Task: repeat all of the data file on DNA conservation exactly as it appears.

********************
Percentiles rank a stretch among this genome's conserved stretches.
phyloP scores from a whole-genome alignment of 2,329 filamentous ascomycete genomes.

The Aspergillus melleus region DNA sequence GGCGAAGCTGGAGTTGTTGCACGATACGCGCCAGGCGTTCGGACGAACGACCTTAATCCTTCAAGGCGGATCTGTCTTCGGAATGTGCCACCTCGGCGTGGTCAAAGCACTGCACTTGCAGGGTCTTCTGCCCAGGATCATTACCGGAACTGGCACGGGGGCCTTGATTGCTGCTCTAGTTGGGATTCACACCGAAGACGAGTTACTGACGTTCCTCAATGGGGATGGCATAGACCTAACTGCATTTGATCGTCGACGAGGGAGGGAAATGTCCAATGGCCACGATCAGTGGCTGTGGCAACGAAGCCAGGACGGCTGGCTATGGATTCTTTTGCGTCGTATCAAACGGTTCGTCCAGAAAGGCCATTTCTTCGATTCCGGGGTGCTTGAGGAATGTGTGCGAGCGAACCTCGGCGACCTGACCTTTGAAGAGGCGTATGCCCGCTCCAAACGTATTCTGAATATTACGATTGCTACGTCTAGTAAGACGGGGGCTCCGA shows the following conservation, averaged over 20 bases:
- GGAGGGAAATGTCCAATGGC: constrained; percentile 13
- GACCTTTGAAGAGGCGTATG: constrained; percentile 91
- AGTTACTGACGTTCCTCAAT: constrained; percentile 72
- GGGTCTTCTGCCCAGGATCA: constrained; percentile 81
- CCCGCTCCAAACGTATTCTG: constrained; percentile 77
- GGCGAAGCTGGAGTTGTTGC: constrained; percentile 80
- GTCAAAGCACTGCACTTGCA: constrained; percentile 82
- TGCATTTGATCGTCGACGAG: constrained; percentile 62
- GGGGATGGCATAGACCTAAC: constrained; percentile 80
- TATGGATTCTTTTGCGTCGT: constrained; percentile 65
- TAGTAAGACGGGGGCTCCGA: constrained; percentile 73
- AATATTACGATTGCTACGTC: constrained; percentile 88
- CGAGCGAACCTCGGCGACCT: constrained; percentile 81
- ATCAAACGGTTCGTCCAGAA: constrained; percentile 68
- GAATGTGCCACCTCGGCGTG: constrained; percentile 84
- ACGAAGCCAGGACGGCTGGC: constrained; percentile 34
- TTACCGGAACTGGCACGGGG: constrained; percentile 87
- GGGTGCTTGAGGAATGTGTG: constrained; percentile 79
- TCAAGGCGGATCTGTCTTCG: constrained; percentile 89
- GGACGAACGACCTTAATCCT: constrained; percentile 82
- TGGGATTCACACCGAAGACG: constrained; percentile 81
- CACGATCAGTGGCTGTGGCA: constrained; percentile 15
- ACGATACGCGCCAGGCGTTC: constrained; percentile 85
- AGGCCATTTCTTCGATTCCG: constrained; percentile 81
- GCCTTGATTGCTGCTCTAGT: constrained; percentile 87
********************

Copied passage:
Percentiles rank a stretch among this genome's conserved stretches.
phyloP scores from a whole-genome alignment of 2,329 filamentous ascomycete genomes.

The Aspergillus melleus region DNA sequence GGCGAAGCTGGAGTTGTTGCACGATACGCGCCAGGCGTTCGGACGAACGACCTTAATCCTTCAAGGCGGATCTGTCTTCGGAATGTGCCACCTCGGCGTGGTCAAAGCACTGCACTTGCAGGGTCTTCTGCCCAGGATCATTACCGGAACTGGCACGGGGGCCTTGATTGCTGCTCTAGTTGGGATTCACACCGAAGACGAGTTACTGACGTTCCTCAATGGGGATGGCATAGACCTAACTGCATTTGATCGTCGACGAGGGAGGGAAATGTCCAATGGCCACGATCAGTGGCTGTGGCAACGAAGCCAGGACGGCTGGCTATGGATTCTTTTGCGTCGTATCAAACGGTTCGTCCAGAAAGGCCATTTCTTCGATTCCGGGGTGCTTGAGGAATGTGTGCGAGCGAACCTCGGCGACCTGACCTTTGAAGAGGCGTATGCCCGCTCCAAACGTATTCTGAATATTACGATTGCTACGTCTAGTAAGACGGGGGCTCCGA shows the following conservation, averaged over 20 bases:
- GGAGGGAAATGTCCAATGGC: constrained; percentile 13
- GACCTTTGAAGAGGCGTATG: constrained; percentile 91
- AGTTACTGACGTTCCTCAAT: constrained; percentile 72
- GGGTCTTCTGCCCAGGATCA: constrained; percentile 81
- CCCGCTCCAAACGTATTCTG: constrained; percentile 77
- GGCGAAGCTGGAGTTGTTGC: constrained; percentile 80
- GTCAAAGCACTGCACTTGCA: constrained; percentile 82
- TGCATTTGATCGTCGACGAG: constrained; percentile 62
- GGGGATGGCATAGACCTAAC: constrained; percentile 80
- TATGGATTCTTTTGCGTCGT: constrained; percentile 65
- TAGTAAGACGGGGGCTCCGA: constrained; percentile 73
- AATATTACGATTGCTACGTC: constrained; percentile 88
- CGAGCGAACCTCGGCGACCT: constrained; percentile 81
- ATCAAACGGTTCGTCCAGAA: constrained; percentile 68
- GAATGTGCCACCTCGGCGTG: constrained; percentile 84
- ACGAAGCCAGGACGGCTGGC: constrained; percentile 34
- TTACCGGAACTGGCACGGGG: constrained; percentile 87
- GGGTGCTTGAGGAATGTGTG: constrained; percentile 79
- TCAAGGCGGATCTGTCTTCG: constrained; percentile 89
- GGACGAACGACCTTAATCCT: constrained; percentile 82
- TGGGATTCACACCGAAGACG: constrained; percentile 81
- CACGATCAGTGGCTGTGGCA: constrained; percentile 15
- ACGATACGCGCCAGGCGTTC: constrained; percentile 85
- AGGCCATTTCTTCGATTCCG: constrained; percentile 81
- GCCTTGATTGCTGCTCTAGT: constrained; percentile 87